Why does the sound of kissing on 'Love Island' gross us out?

Molly-Mae and Dan pucker up in the Raunchy Races challenge on last night's Love Island [Photo: ITV]
Molly-Mae and Dan pucker up in the Raunchy Races challenge on last night's Love Island [Photo: ITV]

Love Island’ fans have taken to social media to express their disgust at the really loud kissing noises on last night’s show.

While the series so far has included its fair share of snogging, last night’s episode involved a cheeky kissing challenge, which meant there was a heck of a lot of saliva swapping.

And the lip-smacking, sloppy sounds made some people very uncomfortable.

Some viewers were so grossed out by the slurpy sound of smooching, they have even taken to begging show producers to turn the contestants' mics off, particularly when they’re puckering up.

READ MORE: What is trypophobia, the unusual phobia Love Island star Yewande Biala suffers from?

The thing is we see on-screen kissing all the time. And, for the most part, kissing on TV doesn’t actually gross us out. Who didn’t enjoy watching when *spoiler alert* Fleabag finally got to snog the Hot Priest?

But when smooching moves to reality television, somehow our reaction is more eugh that aww.

So why is the sound of the kissing on ‘Love Island’ giving us all the ick?

Perhaps part of the problem is that it's simply too real. On screen in films and TV dramas and sitcoms actors are, well, acting. They are told when to kiss, how to kiss (stage kisses = no tongues) and they’re doing it in a room full of crew.

With ‘Love Island’ it seems like we’re intruding on actual intimacy. Real people, who are really kissing, tongues and all. And it feels kind of uncomfortable.

Then there’s the fact that the participants of ‘Love Island’ are all mic-ed up, and while that’s fine for capturing every aspect of the ‘grafting’, when it comes to them actually ‘cracking on’ the mics are magnifying every slurp.

There was plenty of kissing on Love Island last night [Photo: ITV]
There was plenty of kissing on Love Island last night [Photo: ITV]

Gwendolyn Seidman, a psychology professor at Albright University explains, told Vice that we each have personal tolerance levels for what grosses us out when it comes to things like kissing.

“People differ in their level of disgust sensitivity, [which is] the extent to which you find different types of things disgusting,” she says.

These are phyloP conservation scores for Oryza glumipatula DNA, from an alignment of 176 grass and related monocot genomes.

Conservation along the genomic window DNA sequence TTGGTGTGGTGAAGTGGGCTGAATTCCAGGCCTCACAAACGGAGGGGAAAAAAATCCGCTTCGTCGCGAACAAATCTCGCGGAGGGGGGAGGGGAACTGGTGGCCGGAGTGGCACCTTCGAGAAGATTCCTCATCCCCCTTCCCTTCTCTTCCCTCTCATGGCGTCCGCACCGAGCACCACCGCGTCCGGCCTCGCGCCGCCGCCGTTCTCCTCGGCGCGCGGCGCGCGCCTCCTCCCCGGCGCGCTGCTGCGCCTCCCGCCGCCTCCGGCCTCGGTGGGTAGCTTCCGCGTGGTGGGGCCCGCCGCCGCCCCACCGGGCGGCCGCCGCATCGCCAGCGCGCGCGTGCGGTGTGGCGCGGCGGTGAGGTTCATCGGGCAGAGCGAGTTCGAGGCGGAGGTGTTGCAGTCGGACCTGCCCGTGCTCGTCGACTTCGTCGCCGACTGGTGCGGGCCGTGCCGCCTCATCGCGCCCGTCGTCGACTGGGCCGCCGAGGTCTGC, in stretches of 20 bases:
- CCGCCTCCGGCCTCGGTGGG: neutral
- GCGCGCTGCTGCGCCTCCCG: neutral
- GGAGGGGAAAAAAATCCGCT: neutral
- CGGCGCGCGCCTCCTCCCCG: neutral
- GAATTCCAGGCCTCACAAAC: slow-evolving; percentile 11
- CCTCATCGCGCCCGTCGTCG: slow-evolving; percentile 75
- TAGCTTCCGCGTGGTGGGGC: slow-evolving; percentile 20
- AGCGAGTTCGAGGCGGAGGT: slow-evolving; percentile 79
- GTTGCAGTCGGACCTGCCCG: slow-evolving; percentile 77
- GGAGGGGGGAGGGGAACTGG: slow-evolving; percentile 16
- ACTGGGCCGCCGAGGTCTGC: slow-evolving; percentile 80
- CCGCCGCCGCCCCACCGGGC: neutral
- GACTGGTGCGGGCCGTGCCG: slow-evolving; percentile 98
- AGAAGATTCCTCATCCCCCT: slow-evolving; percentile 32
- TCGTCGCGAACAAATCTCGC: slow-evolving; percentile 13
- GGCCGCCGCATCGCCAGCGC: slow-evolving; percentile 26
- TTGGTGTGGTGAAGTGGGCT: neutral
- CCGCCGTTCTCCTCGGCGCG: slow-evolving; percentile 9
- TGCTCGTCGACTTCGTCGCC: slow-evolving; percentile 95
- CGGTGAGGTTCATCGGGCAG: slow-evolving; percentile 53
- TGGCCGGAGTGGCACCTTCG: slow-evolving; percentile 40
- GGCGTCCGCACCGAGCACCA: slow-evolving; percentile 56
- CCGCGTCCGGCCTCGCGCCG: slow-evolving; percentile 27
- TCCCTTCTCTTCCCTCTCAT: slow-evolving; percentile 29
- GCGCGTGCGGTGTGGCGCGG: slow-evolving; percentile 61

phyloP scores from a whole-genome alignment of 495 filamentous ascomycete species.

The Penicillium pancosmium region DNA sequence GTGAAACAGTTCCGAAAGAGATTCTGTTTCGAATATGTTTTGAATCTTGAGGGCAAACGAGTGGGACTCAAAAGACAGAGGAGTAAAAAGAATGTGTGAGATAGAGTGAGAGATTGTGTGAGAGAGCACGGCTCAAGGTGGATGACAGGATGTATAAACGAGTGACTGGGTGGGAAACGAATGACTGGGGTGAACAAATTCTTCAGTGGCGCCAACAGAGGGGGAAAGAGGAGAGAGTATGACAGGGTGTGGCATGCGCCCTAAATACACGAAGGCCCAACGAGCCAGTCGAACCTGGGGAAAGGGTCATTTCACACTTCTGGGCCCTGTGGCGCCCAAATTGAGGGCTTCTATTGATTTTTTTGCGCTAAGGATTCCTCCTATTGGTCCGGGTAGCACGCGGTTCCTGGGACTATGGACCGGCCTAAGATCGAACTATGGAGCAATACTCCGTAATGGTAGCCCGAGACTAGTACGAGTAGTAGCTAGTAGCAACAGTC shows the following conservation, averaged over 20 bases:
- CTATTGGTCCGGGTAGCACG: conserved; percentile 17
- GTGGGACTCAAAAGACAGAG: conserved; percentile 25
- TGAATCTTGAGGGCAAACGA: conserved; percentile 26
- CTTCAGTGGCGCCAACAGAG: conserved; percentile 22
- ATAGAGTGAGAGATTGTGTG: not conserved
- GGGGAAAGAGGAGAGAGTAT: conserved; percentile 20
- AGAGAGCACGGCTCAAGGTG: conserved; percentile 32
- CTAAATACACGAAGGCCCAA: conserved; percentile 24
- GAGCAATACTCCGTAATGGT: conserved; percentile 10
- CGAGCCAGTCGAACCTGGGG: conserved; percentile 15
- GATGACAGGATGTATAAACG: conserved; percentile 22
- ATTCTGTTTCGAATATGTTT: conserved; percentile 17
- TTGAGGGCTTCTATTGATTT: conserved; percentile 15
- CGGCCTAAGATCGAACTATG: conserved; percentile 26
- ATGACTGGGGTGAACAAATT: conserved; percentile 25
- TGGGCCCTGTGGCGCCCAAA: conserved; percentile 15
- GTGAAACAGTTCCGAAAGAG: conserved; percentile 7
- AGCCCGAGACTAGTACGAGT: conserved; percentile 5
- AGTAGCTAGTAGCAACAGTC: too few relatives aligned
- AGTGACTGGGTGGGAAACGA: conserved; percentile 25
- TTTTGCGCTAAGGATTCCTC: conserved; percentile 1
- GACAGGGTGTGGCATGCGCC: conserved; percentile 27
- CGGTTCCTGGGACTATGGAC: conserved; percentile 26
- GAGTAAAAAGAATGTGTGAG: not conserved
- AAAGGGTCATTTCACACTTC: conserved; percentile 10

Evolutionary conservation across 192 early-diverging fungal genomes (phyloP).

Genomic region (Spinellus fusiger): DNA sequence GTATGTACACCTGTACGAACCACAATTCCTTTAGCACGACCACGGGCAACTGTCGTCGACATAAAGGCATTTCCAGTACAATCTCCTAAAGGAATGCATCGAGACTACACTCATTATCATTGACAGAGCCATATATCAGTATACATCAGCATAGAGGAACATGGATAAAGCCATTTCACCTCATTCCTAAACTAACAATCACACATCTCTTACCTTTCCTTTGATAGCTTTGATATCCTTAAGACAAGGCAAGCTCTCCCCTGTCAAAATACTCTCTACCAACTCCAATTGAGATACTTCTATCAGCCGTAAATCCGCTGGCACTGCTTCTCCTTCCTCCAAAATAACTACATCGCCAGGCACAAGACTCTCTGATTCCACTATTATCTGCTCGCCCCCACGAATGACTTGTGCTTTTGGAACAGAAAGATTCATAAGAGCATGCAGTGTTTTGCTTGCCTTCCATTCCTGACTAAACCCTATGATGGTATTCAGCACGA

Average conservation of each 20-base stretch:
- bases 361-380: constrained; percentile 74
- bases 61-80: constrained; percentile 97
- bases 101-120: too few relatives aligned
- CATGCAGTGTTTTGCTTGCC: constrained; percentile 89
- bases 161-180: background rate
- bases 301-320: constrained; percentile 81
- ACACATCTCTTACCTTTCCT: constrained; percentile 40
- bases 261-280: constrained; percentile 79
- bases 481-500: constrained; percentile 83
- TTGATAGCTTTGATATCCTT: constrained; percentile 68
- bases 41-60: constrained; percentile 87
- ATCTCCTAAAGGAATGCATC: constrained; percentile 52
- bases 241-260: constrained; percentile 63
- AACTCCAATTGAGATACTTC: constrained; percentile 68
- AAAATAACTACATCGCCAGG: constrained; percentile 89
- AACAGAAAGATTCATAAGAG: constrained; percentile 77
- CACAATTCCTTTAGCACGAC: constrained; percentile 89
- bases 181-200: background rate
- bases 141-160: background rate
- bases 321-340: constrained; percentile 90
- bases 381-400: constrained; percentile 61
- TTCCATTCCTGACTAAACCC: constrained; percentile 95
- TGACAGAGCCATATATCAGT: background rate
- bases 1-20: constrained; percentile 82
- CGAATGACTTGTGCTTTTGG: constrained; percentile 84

“So people higher in disgust sensitivity might find visual displays of PDA to be especially disgusting.”

Seidman goes on to say that how you see yourself acting in a similar situation can influence what you think of public kissing.

“People tend to use themselves as a source of comparison to other people,” she told Vice.

“They judge others based on themselves.”

So if there’s no way you’d snog the face off someone you’d just met then you’re likely to be more impacted by the kissing on the show.

READ MORE: 'The Eagle' and other Love Island inspired sex positions to try out

Lucy Beresford, psychotherapist and author of Happy Relationships: at home work and play has an alternative theory about why we’re so affected by the lip smacking in a reality show.

“The slurpy sound of sloppy kisses can make us feel uncomfortable because it reminds us of our basic primitive urges, especially the bodily secretions that occur during sex,” she explains.

“Our sub-conscious shame and embarrassment then comes out in disapproval at people being much less inhibited in the moment. The shame can even be felt when we're enjoying a happy sex life, it's just that it takes us back to an earlier time in our life when sex was embarrassing.”

So in a way Love Island takes us back to that feeling of cringe when watching kissing on the TV with our parents.

“Plus, sloppy kisses can remind people of receiving a wet kiss on the cheek from a relative in childhood!” Lucy adds.

But if the slurpy, slurpy goings on are evoking a reaction a little stronger than eugh, you could be suffering from an actual syndrome.

“Some people genuinely suffer from something called Misophonia, where they become stressed out by the sounds other people make, like breathing, snoring or kissing,” Lucy explains.

The good news is that it's perfectly natural to dislike all the kissing on ‘Love Island’, because it is a representation of kissing in real life.

And real-life kissing has real-life problems. It’s wet, it’s slurpy and often a little uncomfortable.

The bad news is, as ‘Love Island’ doesn’t finish until 29th July, there’s still another four weeks of slurpy snogging to go.